Ask Jonathots … February 4th, 2016

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I grew up in Buffalo, New York, and am considering going to Auburn for college because of a great scholarship offer in my field, which is art. I’m concerned about the cultural difference. I know you travel the country all the time–what are the differences between the different areas of the country–especially the North and the South–if any? Am I making a mistake?

One of the odd coincidences that occurs when you’re traveling on the road with people is that because you’re eating a similar diet, your bathroom habits become almost identical. (I know this is a strange way to begin my answer, but please bear with me as I try to make a point.)

If four people are consuming the same food, it’s reasonable to assume, with slight variations, that their daily routine will parallel.

So even though the media in this country, in pursuit of developing story lines, insists that various areas have differing views and approaches, the truth of the matter is, we’re all subject to the same diet of television, news and movies.

For instance, there wasn’t a Star Wars made for the South and another one for the North. There are not sitcoms viewed in Dixie and others favored in Brooklyn.

When you travel into the South, you will find minor cultural preferences, but overall, the people are citizens of the United States, and therefore, indulge in the same philosophies, laws and approaches of everyone else.

So I think it’s safe to say that if you’ve been blessed with a scholarship to Auburn, you should not only go, but travel there with the confidence that you’re going to run across outstanding American citizens who may have some attributes that are slightly unique, but possess a full awareness of what’s going on in the world around them.

Church attendance differs from one area of our nation to another, and to a certain degree, appreciation for lifestyles and culinary dishes may vary slightly.

But overall America is exactly what it advertises–a great melting pot.

The prejudice, bigotry and ill-founded conclusions which are drawn are put together by those who need to make a deadline for the news and stir up tales that create conflict so people will tune in.

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Untotaled: Stepping 63 (October 18th, 1970) Three… April 18, 2015

 

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Jane, Mike and Diane.

Three people.

Please remember their names. I will get back to them shortly.

Leaving Buffalo, Dollie and I had much to talk about on our way to Ohio. We had decided not to abort our child, but that particular determination did not take away the problem we were facing upon our return.

How do you tell people who are already disapproving of your relationship that you’ve lied to them about a pregnancy, and that the baby is due in about 3 months?

We tried to be mature.

It was very difficult.

We wanted to pretend a little longer, hoping we could gain some acceptance, and then spring it on people at the last moment.

But we decided that the parents needed to know, and that we would let it flow from there.

We tried to get hold of Dollie’s parents but they refused to take the call. So we wrote them a letter, explaining that Dollie was pregnant.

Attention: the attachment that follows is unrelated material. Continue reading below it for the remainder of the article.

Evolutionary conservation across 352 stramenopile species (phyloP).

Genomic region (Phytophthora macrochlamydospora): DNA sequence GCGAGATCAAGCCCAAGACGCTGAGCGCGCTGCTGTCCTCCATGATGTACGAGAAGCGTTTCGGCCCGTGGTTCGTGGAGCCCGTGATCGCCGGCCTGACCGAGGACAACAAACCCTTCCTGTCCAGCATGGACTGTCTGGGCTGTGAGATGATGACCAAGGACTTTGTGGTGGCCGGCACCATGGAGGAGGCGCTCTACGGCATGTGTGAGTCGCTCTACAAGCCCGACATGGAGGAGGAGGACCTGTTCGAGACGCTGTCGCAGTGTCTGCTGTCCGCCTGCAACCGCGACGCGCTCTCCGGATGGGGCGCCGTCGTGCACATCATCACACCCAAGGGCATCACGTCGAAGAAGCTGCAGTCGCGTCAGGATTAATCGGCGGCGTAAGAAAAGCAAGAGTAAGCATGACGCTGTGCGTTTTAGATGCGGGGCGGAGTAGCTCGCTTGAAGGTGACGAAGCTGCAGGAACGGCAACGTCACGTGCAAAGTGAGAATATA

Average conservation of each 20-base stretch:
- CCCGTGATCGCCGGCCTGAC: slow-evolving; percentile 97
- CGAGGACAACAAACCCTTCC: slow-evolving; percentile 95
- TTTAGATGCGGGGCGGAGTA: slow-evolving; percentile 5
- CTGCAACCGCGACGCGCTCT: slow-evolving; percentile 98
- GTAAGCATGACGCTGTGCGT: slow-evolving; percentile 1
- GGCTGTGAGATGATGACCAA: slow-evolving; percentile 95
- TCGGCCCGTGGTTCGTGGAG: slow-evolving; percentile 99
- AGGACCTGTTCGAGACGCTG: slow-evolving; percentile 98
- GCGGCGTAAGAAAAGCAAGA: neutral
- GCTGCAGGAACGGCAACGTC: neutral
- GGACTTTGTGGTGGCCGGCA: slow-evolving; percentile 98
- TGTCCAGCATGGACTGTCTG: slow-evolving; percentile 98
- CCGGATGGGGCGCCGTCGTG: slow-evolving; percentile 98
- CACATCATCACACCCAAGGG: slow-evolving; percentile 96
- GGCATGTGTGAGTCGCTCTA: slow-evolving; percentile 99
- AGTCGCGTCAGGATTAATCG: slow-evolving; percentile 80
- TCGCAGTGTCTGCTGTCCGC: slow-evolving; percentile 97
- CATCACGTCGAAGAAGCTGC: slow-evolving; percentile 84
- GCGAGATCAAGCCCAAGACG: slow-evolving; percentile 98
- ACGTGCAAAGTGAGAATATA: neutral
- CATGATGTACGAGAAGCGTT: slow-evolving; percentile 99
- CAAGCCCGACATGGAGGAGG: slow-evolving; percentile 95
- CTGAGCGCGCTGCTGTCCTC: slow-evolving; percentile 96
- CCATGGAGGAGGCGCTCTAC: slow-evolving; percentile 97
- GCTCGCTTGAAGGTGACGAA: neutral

When we sat down with my mother, she shook her head, whimpered a little bit, and then told us that “she figured there must be something like that going on.”

We then told the pastor and his wife, and once those floodgates were open, we tried to inform everybody we knew as quickly as possible–before it became the grist for the gossip mill.

It didn’t take long.

Within 4 days everyone in the community was aware that we were in the process of having a baby out-of-wedlock. (It didn’t seem to matter that we were now married and were trying to make the best of the situation.)

The general consensus was that “they already knew,” they wished us well, and they were pretty well certain that our relationship was doomed.

There were three folks who stepped out of the pack, and to this day I remember their courage.

Jane was a friend from school who decided to come over and give her support to us. I don’t know why.

Mike, one of the guys who used to be in my singing group, continued to talk to me at church, sing with me from time to time, and never gave up on our closeness.

And Diane, my sister-in-law, stepped in the gap and let Dollie know about a doctor to visit, who would help her through the final 3 months of the pregnancy and the birth.

They were shining lights in the presence of dimness.

I would never want to portray that the people of our community were mean, nor that they were wrong in their assessment of our situation. It’s just that their form of evaluation left us out in the cold, without the warmth we needed to find our escape from the iceberg we had created.

It was a lonely week. I shall never forget it.

It often comes to my mind whenever I am encouraged by others to alienate individuals who may have fallen from grace. Reminding errant souls of their sin is similar to going to a dermatologist for treatment for your acne, and having him repulsed by your complexion.

We needed more than mercy–we needed some human tenderness.

Had it not been for those three souls who stepped in the gap to be grace to us, we might have turned completely sour, never to return to faith again.

From that point on, I wanted to make sure that I always found myself as part of the “chosen three.”

 

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